Kenya has resolved to expand the scope of a minerals survey to capture other facets of the country’s geophysics. This will ensure that key sectors of the economy benefit from the process.
The Kenya Nationwide Airborne Geophysical Survey project will now cover other natural resources like water body masses, forest cover, geothermal steam potential and areas with potential for tectonic movements.
According to Mining principal secretary John Omenge, the government intends to launch the survey in the next three months after securing $65 million funding from China’s Exim Bank.
Treasury has also allocated $3.5 million to pay the consultants who will supervise Chinese firm Geological Exploration Technology Institute that has been contracted to undertake the detailed airborne survey that will take 30 months to complete.
“We have enhanced the scope and framework of the survey to ensure we get conclusive data that will also benefit other sectors,” said Mr Omenge.
British and Canadian consultancy firms International GeoScience Services and Paterson, Grant and Watson won a consultancy contract to oversee the survey.
Mining sector stakeholders have repeatedly complained about the delays in embarking on the process, which they reckon is critical in attracting foreign investors and thus driving the sector’s growth.
Although the idea to undertake the geophysical survey was conceived in 2013, the process has been delayed due to controversies on financing and the best model to employ.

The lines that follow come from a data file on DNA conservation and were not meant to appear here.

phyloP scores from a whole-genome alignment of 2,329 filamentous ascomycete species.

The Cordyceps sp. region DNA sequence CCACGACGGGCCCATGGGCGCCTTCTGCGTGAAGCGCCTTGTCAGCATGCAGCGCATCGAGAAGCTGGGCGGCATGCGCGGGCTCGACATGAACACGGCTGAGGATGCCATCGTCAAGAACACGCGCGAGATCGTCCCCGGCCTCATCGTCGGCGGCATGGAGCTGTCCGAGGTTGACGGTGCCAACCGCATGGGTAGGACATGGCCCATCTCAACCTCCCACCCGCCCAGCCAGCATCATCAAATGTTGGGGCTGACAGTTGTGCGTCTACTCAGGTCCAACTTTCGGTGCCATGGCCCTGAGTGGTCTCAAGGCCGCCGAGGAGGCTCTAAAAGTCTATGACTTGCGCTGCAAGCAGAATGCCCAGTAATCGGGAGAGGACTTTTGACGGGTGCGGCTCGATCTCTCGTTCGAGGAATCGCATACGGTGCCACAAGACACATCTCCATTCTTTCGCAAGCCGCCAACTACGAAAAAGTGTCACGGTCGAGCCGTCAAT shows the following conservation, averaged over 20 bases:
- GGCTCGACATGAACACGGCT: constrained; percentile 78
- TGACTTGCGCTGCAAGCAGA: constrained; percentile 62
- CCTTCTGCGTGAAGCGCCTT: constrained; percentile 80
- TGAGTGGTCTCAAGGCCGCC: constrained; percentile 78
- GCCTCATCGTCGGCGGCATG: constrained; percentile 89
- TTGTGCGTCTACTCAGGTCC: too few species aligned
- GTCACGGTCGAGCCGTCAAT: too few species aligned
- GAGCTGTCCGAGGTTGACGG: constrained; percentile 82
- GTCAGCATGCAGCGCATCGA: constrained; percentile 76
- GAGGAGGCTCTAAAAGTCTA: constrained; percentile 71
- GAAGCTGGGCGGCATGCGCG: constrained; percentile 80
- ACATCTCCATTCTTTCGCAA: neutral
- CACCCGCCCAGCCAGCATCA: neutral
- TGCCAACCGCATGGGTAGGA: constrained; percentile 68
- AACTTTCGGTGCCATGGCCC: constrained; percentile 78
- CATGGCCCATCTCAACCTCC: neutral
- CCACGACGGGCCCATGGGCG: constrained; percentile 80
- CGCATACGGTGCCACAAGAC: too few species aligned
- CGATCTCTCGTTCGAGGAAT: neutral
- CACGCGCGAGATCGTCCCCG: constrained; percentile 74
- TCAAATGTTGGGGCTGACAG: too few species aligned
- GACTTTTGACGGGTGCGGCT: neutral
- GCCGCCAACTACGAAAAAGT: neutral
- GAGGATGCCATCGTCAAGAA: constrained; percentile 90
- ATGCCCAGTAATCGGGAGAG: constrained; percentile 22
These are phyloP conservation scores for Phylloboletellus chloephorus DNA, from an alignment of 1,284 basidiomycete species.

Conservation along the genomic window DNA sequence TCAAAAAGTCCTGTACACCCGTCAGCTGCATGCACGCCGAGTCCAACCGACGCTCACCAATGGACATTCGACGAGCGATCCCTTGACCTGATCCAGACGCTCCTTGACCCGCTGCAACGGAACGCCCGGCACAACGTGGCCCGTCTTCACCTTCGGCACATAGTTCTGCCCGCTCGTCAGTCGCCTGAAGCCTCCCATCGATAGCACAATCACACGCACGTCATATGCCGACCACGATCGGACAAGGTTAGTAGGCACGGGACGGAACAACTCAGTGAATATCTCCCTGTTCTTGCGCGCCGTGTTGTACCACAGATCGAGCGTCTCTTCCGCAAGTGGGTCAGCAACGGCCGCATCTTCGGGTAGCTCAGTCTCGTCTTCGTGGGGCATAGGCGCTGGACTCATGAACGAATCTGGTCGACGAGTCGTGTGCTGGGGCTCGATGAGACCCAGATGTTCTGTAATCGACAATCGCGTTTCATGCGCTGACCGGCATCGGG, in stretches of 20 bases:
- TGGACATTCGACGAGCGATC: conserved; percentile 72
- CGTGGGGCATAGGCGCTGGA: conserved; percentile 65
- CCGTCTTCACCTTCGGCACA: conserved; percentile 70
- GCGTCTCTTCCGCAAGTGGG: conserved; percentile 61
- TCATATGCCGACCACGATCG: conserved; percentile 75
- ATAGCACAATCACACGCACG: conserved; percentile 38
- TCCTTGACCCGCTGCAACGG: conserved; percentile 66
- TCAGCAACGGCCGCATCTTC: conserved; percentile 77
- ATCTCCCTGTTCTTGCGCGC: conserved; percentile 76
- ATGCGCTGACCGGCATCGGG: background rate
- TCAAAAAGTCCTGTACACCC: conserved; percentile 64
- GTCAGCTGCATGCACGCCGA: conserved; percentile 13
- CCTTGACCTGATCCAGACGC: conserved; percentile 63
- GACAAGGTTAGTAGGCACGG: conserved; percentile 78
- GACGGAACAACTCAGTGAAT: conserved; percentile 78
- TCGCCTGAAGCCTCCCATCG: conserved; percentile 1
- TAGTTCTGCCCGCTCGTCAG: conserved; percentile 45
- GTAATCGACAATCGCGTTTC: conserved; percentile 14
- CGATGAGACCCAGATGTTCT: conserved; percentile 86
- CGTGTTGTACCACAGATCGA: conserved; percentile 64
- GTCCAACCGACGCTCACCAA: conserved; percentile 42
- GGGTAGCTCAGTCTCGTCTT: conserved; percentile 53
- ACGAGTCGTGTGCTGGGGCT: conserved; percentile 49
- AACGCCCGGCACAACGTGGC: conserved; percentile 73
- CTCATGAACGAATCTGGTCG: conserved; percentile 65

A decision by the National Treasury to recall $28.5 million that had been allocated to the Ministry of Mining for the survey last year left Kenya with no option but to invite the Chinese to fund and carry out the process.
“The survey is a critical component in ensuring that Kenya is able to fully exploit and benefit from its minerals wealth,” said chief executive of Kenya Chambers of Mines Moses Njeru.
Although Kenya is believed to be endowed with numerous minerals, the lack of a geological database has impended exploitation.
Currently, known minerals in the country include gold, zinc, copper, coal, dimension stone, gemstones, soda ash, fluorspar, diatomite, ruby, carbon dioxide, oil, titanium, mercury and gypsum.
According to the Department of Mining, the mining sector has the potential to contribute about 10 per cent to GDP annually but currently only contributes a paltry one per cent.
It is estimated that Kenya could earn in excess of $140 billion cumulatively from the sector based on proven and estimated oil and mineral resources.
Other East African nations are also mapping out their minerals. In Tanzania, the government contracted BGS International to support an airborne survey of under the $55 million Sustainable Management of Mineral Resources Project funded by a loan from the World Bank.
In Uganda the government set aside $44.7 million for the survey, geological mapping and resource assessment while in Rwanda the government contracted Paterson, Grant & Watson Ltd to undertake the process.